Wulf's Kitchen: Roasted Butterflied Dorade with Tabouli Style Quinoa
Dorade is one of my favorite fish to cook whole. Its size makes it great to roast or even cook up on the grill. Because it’s a Mediterranean Fish, I thought it would be a perfect pairing with this tabouli recipe that I really love to make. You’ll note here that the cooking instructions for the fish are quite simple, it’s the tabouli that will take the most time here but it can be made well in advance and be kept in your fridge for several days. Don’t be intimidated by the amount of cooking time listed. That includes the cooking time for the quinoa and the dorade. After giving this recipe a try, you’ll see it comes together in no time, and I'm sure you’ll be making it again.
Note: With a butterflied fish, the central bone structure has already been removed, and you can portion the fish easily with a serving spoon.
Butterflied Dorade is in the July 2021 Wulf's Pack box.
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For the Quinoa
- 1 cup of quinoa
- 2 cups of water
- Pinch of salt
For The Dorade
- Butterflied dorade
- ½ bunch of thyme
- 1 lemon cut into rings
- 1 head of garlic
- Wulf’s Garlic and Herb Seasoning
- Oil for the baking dish
For The Tabouli
- 3 Persian cucumbers, small dice
- 2 shallots, minced
- ½ cup chopped parsley
- ¼ chopped fresh mint
- 2 lemons zested, juice 1.5
- 1 can of chickpeas
- olive oil
First we are going to cook the Quinoa. I use Quinoa because I find it to be a very durable grain capable of soaking up a lot of flavor while losing very little of its texture.
In a small saucepan combine 2 cups of water, with 1 cup of Quinoa and a pinch of salt, bring to a boil, cover, reduce heat to low flame, and cook for about 20 minutes.
Once your Quinoa is cooked, put it in a large mixing bowl, and occasionally fluff it, allowing it to cool. Allow it at least 15 mins to cool at room temp or in your fridge for quicker results.
Take out your butterflied dorade and set it on an oven-safe cooking dish. (Be sure to spray or rub your cooking dish with a little oil to prevent sticking).
Open the cavity of the fish and place your thyme, lemon rings, and garlic cloves. Close the fish and allow it to sit for a few minutes while your oven preheats at 400 degrees F.
You’ll want to season both the inside and outside of your fish with Salt and Pepper. For this recipe, I used Wulf’s Fish Garlic and Herb Seasoning.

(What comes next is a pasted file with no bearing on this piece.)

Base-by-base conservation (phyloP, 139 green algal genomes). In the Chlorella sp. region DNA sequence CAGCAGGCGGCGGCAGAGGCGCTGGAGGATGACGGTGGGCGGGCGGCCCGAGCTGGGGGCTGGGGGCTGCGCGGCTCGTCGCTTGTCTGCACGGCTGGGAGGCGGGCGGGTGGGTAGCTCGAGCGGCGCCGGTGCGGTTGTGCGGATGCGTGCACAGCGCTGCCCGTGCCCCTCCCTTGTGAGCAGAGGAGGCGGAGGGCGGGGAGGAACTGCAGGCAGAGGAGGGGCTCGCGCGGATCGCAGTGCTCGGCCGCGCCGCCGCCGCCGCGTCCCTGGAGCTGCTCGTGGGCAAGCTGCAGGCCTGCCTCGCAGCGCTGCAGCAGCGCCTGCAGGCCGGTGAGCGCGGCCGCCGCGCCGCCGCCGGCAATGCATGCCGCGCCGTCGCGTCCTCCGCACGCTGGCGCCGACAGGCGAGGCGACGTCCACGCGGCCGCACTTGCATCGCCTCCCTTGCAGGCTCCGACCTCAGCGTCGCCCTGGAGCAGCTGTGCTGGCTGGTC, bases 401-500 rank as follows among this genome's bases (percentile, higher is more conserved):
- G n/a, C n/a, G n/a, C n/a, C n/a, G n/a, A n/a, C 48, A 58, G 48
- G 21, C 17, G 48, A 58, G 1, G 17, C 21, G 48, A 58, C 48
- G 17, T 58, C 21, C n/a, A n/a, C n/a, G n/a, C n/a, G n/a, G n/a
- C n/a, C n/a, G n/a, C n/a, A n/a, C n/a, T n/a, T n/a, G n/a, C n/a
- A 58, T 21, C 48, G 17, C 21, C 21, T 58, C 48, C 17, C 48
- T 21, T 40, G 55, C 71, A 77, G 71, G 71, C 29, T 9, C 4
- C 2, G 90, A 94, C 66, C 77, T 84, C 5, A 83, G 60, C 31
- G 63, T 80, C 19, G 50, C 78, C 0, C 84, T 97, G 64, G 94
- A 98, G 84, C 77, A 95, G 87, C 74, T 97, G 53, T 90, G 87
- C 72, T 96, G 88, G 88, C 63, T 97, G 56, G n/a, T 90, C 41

Once your oven is done preheating, you can set your fish in the oven and allow it to cook for 25-30 minutes.
Fish Cooking Tip: If you allow the chill to come off your fish and pat it dry before sprinkling it with salt you will get a nice crusty skin on the outside of your fish. If you cook the dorade on a resting rack, you will get this crusty skin on both sides of the fish.
Once your fish is in the oven, you can begin cutting the ingredients for your tabouli.
Cut your cucumber in fours longways and then cut them down into a small dice. I use Persian Cucumbers because you don’t have to remove the seeds and I like to leave the skin on.
Once you’ve cut your cucumber, mince your shallots, fine chop your parsley and mint, and strain your chickpeas.
If your quinoa is cool enough, you can combine all of these ingredients together. Give your mix a nice stir so you can really see all of the colors mixed evenly.
Then zest two lemons and use the juice of 1.5 lemons directly into your mix.
Add a little bit of olive oil and fluff a couple more times to really incorporate all your ingredients.
Note: The Tabouli can be made in advance and kept for several days. It’s perfect to bring to BBQ’s, family gatherings, and a great buffer for any meal. Try adding feta, Kalamata olives, and tomatoes and you’ll have a vibrant Mediterranean salad worth having for leftovers.
When you’re done with your tabouli, you may have some time before your fish is ready... So set it in the fridge and allow it to marinade a bit.
Once your fish is done cooking and the skin has become crispy, you are ready to plate.
For presentation, I suggest laying down the fish first and spooning your tabouli directly underneath the belly.
Serving a butterflied dorade is easy. The central structure of bones has already been removed (although occasionally you will find one or two small bones left behind) and you can portion the fish with a serving spoon.